WHEREFORE, the petition is DENIED. The assailed August 17, 2004 Decision of the Court of Appeals in CA-G.R. CV
No. 61762, as well as its subsequent Resolution issued on September 13, 2005, are hereby AFFIRMED.

SO ORDERED.

MARIANO C. DEL CASTILLO


Associate Justice

WE CONCUR:

Republic of the Philippines

SUPREME COURT

Manila

FIRST DIVISION

ERIC U. YU, G.R. No. 189207

Petitioner,

Present:

- versus -
VELASCO, JR., J.,

39
Acting Chairperson,*

LEONARDO-DE CASTRO,

HONORABLE JUDGE AGNES BERSAMIN,**


REYES-CARPIO, in her official
DEL CASTILLO,
capacity as Presiding Judge,
Regional Trial Court of Pasig- PEREZ, JJ.
Branch 261; and CAROLINE T.
YU,

Respondents.
Promulgated:

June 15, 2011

x-----------------------------------------------------------------------------------------x

DECISION

VELASCO, JR., J.:

The Case

This is a Petition for Certiorari under Rule 65 which seeks to annul and set aside the
March 31, 2009 Decision[1] of the Court of Appeals (CA) in CA-G.R. SP No. 106878. The
CA Decision affirmed the Orders dated August 4, 2008[2] and October 24, 2008[3] of the
Regional Trial Court (RTC), Branch 261 in Pasig City.

40
The Facts

The instant petition stemmed from a petition for declaration of nullity of marriage
filed by petitioner Eric U. Yu against private respondent Caroline T. Yu with the RTC
in Pasig City. The case was initially raffled to Branch 163.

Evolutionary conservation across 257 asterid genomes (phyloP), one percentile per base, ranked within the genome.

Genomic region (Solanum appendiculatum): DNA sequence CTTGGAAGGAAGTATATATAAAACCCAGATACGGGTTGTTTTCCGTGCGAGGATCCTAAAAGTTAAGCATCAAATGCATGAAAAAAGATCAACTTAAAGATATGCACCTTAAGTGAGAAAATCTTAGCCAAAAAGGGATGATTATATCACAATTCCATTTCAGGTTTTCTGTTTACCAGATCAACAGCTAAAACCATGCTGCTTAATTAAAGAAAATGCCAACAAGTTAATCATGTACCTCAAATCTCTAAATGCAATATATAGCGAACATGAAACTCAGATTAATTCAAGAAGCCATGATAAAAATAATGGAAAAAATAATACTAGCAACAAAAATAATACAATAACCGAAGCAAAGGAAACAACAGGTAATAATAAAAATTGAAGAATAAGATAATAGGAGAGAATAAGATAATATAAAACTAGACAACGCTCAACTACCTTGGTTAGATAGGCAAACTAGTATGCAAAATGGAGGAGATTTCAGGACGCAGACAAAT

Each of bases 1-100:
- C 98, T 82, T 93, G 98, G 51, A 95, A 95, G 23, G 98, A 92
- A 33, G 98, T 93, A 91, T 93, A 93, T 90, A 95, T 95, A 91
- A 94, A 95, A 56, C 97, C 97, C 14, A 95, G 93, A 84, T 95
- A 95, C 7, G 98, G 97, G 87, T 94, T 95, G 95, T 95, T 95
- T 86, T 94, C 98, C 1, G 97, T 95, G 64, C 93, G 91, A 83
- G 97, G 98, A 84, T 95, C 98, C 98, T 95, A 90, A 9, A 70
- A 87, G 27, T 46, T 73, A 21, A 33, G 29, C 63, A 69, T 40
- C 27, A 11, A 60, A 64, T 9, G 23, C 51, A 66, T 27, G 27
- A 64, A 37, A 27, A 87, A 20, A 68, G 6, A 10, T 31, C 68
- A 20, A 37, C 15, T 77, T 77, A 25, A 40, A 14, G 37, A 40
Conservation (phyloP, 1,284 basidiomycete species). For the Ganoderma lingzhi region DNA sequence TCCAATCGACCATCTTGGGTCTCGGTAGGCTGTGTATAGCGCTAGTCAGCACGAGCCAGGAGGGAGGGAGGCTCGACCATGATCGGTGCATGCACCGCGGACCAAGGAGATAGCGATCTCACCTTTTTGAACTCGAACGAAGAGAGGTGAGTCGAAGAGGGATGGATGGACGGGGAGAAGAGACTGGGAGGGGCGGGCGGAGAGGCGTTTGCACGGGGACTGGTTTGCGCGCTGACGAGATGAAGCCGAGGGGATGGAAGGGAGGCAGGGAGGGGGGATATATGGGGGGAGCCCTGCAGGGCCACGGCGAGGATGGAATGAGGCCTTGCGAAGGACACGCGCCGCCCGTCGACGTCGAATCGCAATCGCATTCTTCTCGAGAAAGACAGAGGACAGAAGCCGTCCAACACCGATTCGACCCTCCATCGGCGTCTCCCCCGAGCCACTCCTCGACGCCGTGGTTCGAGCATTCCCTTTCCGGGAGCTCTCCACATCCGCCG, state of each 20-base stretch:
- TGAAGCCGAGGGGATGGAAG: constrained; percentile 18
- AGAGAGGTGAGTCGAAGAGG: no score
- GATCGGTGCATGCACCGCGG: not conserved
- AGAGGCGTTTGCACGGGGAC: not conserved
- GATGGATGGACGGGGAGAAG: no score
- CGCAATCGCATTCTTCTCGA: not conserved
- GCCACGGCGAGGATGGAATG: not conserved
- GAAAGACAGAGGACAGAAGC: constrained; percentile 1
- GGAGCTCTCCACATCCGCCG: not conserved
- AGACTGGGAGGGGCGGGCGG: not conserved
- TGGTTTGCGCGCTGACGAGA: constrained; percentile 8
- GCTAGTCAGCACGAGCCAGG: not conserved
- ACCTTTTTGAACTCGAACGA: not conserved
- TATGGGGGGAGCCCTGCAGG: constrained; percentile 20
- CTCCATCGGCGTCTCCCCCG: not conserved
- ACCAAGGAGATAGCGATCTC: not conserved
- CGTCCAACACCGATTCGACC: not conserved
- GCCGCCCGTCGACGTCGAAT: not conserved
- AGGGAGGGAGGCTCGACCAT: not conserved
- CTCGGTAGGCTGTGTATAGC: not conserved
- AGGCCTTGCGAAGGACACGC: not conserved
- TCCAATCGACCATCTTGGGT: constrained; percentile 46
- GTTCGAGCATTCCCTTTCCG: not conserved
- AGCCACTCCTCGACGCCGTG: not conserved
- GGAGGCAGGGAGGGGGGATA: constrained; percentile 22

On May 30, 2006, Judge Leili Cruz Suarez of the RTC-Branch 163 issued an Order,
stating that petitioners Partial Offer of Evidence dated April 18, 2006 would already be
submitted for resolution after certain exhibits of petitioner have been remarked. But the
exhibits were only relative to the issue of the nullity of marriage of the parties.[4]

On September 12, 2006, private respondent moved to submit the incident on the
declaration of nullity of marriage for resolution of the court, considering that the incidents
on custody, support, and property relations were mere consequences of the declaration of
nullity of the parties marriage.[5]

On September 28, 2006, petitioner opposed private respondents Motion, claiming


that the incident on the declaration of nullity of marriage cannot be resolved without the
presentation of evidence for the incidents on custody, support, and property
relations.[6] Petitioner, therefore, averred that the incident on nullity of marriage, on the
one hand, and the incidents on custody, support, and property relations, on the other,
should both proceed and be simultaneously resolved.

On March 21, 2007, RTC-Branch 163 issued an Order in favor of petitioners


opposition. Particularly, it stated that:

The Court agrees with the contention of the Petitioner that it would be
more in accord with the rules if the Parties were first allowed to present their

41
evidence relative to the issues of property relations, custody and support to
enable the Court to issue a comprehensive decision thereon.[7]

Subsequently, private respondent was able to successfully cause the inhibition of


Judge Cruz Suarez of the RTC-Branch 163. Consequently, the case was re-raffled to
another branch of the Pasig RTC, particularly Branch 261, presided by Judge Agnes
Reyes-Carpio.[8]